Madden puts up some nice stats in its rookie season on Wii U, but still misses the playoffs.
After a generation of disparity on the Wii, Madden on the Wii U is now on par with the latest entries in the series. While I personally enjoyed the exemplary multiplayer of the Wii Madden games, the RPG-like Franchise experience was generally lacking. In Madden NFL 13 on Wii U, which is similar to the Xbox 360 and PlayStation 3 versions, almost all the bells and whistles are present, making it a fine football experience as long as you can deal with some graphical hiccups.
For those unfamiliar with Madden on other systems, the centerpiece of this game is the Connected Careers mode. In here, you can control either a coach or individual player (of your own creation or from a roster of current and past greats) and play a series of seasons as that character. Playing as a coach is nearly identical in practice to the series staple Franchise mode, while controlling a player is akin to the Be A Pro modes in other sports games, meaning you only control your player during games. These modes are fantastic thanks to their depth, even more so if you take them online, which you can do with up to 31 other people. While the servers on Wii U were rocky for the first day or two, the Madden servers (powered by EA Origin) are working fine now, and my online experience has been solid.
However, Connected Careers is basically the only full mode in the game. You can play individual games and also take part in Madden Moments, situations updated weekly based on controversial or compelling games from the previous week of football. They aren’t anything special, but tie in nicely to what is actually happening in the NFL. Madden on Wii U lacks the Madden Ultimate Team card game, a microtransaction-focused mini-game where you compile a team of players using cards you get from purchasable packs. It is a loss for those who may enjoy it, but it’s not central to the game, and doesn’t drastically affect the overall package.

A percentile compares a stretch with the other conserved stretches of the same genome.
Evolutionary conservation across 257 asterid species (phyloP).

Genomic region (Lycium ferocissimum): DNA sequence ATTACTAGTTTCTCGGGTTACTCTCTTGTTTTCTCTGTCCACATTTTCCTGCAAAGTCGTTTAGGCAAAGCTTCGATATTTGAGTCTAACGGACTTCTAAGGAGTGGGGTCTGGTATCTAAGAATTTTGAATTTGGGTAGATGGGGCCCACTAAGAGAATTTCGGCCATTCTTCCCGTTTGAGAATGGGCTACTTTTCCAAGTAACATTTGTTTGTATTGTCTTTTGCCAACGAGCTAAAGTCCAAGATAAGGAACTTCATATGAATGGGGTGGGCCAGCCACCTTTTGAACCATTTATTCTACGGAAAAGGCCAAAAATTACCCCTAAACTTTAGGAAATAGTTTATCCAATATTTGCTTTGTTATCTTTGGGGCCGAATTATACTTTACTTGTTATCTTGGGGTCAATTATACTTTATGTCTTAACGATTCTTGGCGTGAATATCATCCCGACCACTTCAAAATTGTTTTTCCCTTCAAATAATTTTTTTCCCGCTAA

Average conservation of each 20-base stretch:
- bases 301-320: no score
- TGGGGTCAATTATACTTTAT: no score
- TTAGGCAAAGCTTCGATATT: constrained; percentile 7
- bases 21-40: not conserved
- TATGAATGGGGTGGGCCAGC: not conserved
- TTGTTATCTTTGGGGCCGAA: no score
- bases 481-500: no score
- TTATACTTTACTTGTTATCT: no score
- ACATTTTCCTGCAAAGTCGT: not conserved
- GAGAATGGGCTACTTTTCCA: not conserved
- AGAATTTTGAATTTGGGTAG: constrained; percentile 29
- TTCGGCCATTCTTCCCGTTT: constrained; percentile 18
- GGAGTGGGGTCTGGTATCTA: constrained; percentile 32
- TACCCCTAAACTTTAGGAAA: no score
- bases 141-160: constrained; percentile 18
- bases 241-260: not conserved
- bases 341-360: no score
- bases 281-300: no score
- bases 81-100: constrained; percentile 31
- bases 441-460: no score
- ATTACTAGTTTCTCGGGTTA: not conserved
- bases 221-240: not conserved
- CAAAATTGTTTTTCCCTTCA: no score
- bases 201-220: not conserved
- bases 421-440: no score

The big, and pretty much only, Wii U addition is the GamePad, which is implemented wonderfully. Using the GamePad as a second screen while playing alone is tons of fun. Your eyes bounce between the two, but you usually just looking down at the GamePad when you’re coaching, and up at the TV when you’re playing. As such, the GamePad is used to select plays and make pre-snap adjustments. It’s easy to sort through plays with a tap, and using your finger to change receivers’ routes on the touch screen is far better method than using the Wii Remote’s pointer in past Wii versions. Simply put, it is a joy to play Madden with the GamePad.
You can also play Madden on just the GamePad, though you can only initiate it from the main menu and not during a game, which is a bummer. On the screen, the game is gorgeous and runs smoothly. You lose out on the GamePad features, but the core game is fine by itself. It’s surreal playing a Madden game of this caliber on the couch while watching live football on TV—even more so when said game features the same announcing crew, Jim Nantz and Phil Simms, who make their series debut in this game.
For the most part, the game runs fine. Graphical slowdown unfortunately crops up at times, and the game noticeably dipped in quality when playing local multiplayer. Some menus run slowly, but the UI was also sluggish on Xbox 360. The game lacks the series’ new physics backend, dubbed the Infinity Engine, which removes the canned tackle animations of yesteryear. The Infinity Engine wasn’t too sharp in the 360 version, though, as players would often bend in weird ways. If it weren’t for the some complaints about this missing feature, I likely would have never noticed the difference.
If you’re a Madden veteran, you probably made your platform decision this year. As such, I can’t recommend you get this game, as it is, at best, only comparable to what’s already available. However, Madden NFL 13 on Wii U shows the potential for football games on the system. The GamePad could be something special for sports games, giving you that extra layer of control and depth, while also offering Off-TV Play. Madden on Wii U isn’t superlative this year, but I would keep an eye on this series; the potential is there, it just hasn’t been fully tapped.